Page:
Other critics see the “Chronicles of Narnia” as sexism. Pullman, for example, called the series “a monumental humiliation of girls and women.” In Narnia, girls always play secondary roles. With them, there are fewer adventures, and none of the girls got into the title of the book, such as Shasta (“The Horse and His Boy”) or Caspian (“Prince Caspian”). In Narnia, there is no kind and strong supernatural female figure, the bearers of a virtuous magical power – a man, while the representative of the forces of evil was the White Witch. In this Lewis disagrees with one of his favorite predecessors in children’s literature George McDonald, in whose books the bearer of the forces of good is usually a female person: the fairy godmother Princess Irene, the Lady of the North Wind who flies to save the small Diamond, and the Wise Woman, in whose honor the book was named.
All this criticism, in general fair, is partly due to the fact that Lewis was a man of his time and place with a corresponding set of beliefs and prejudices. His traditional Anglican Christianity, his dislike and suspicious attitude toward the southern countries, his preference for the whole northern (as a boy, he fell in love with Wagner’s northern myths and operas), and the fact that his characters are usually fair-skinned boys with fair-haired hair, typical of his conservative writer generation. His sexism is explained by the fact that as an ordinary British Tory who was born in 1898 and spent most of his life in an almost entirely male society in Oxford, he paid less attention to the girls, believing that they were weaker, cowardly and less interesting than the boys. This is especially true for the first three books about Narnia, written before Lewis met the writer Joy Davidman in 54, a brave and outspoken fan and a converted Christian, whom he later married. Maybe it is because of this in the later books about Narnia there are heroines who ride horses and participate in battles on a par with boys, experiencing exciting adventures.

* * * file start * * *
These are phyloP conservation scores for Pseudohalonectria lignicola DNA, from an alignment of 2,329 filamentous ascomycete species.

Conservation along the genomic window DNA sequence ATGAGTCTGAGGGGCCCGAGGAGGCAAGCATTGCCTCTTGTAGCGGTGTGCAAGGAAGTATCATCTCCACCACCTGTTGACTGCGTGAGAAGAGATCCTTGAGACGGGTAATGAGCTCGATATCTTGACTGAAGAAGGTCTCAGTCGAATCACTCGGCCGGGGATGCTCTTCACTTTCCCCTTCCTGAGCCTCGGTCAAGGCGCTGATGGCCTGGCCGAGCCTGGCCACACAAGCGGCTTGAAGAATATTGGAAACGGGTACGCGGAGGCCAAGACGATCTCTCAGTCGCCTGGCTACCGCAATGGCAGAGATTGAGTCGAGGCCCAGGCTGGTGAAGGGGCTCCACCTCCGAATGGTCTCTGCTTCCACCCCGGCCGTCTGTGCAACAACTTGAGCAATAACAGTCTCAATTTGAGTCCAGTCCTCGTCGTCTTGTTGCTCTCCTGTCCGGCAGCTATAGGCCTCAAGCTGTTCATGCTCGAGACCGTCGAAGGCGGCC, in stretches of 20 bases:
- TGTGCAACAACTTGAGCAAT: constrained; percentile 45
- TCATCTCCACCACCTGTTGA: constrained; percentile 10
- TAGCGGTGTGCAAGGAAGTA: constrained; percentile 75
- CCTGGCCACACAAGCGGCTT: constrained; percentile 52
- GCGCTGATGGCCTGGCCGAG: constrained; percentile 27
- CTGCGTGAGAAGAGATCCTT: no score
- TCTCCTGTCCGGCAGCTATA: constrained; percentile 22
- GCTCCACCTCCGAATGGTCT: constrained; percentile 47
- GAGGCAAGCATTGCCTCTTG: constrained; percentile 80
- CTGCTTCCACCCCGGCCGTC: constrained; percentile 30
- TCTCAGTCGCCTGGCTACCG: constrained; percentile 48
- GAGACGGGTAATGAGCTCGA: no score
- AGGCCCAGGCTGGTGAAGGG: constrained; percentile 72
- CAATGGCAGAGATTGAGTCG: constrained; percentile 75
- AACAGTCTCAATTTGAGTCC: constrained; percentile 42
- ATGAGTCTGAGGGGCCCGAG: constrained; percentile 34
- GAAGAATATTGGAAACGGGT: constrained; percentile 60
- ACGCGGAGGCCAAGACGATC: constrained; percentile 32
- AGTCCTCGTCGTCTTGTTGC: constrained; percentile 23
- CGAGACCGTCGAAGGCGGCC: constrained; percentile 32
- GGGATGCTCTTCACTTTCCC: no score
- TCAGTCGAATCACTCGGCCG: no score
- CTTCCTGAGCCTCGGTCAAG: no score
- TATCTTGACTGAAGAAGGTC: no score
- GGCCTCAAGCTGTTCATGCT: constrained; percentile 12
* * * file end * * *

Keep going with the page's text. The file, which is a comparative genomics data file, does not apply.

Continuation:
But in general, Lewis does not hide his dislike for what in his time was considered typically feminine – and, judging by what happened in the final of the series, in “The Last Battle”, to the majority of women in general. Many readers were in terrible anger because he condemned the former wise and tender queen Susan and stated that she was “no longer a friend of Narnia.” She is expelled from paradise forever for what she says at the age of twenty-one about her early experience of visiting Narnia as a childhood fantasy. In addition, she “was too interested in becoming an adult” and “now was not interested in anything other than nylon stockings, lipsticks and invitations.” Besides the fact that all of the above is not such a big sin, it’s hard to believe that Susan could have changed so much in a few years and forget how good she was in Narnia. Even more unfair is the fact that King Edmund, Susan’s younger brother, who betrayed everyone for the sake of the Sorceress, was able to repent and remain King Edmund, while Susan, whose offenses were not so serious, did not get such a chance.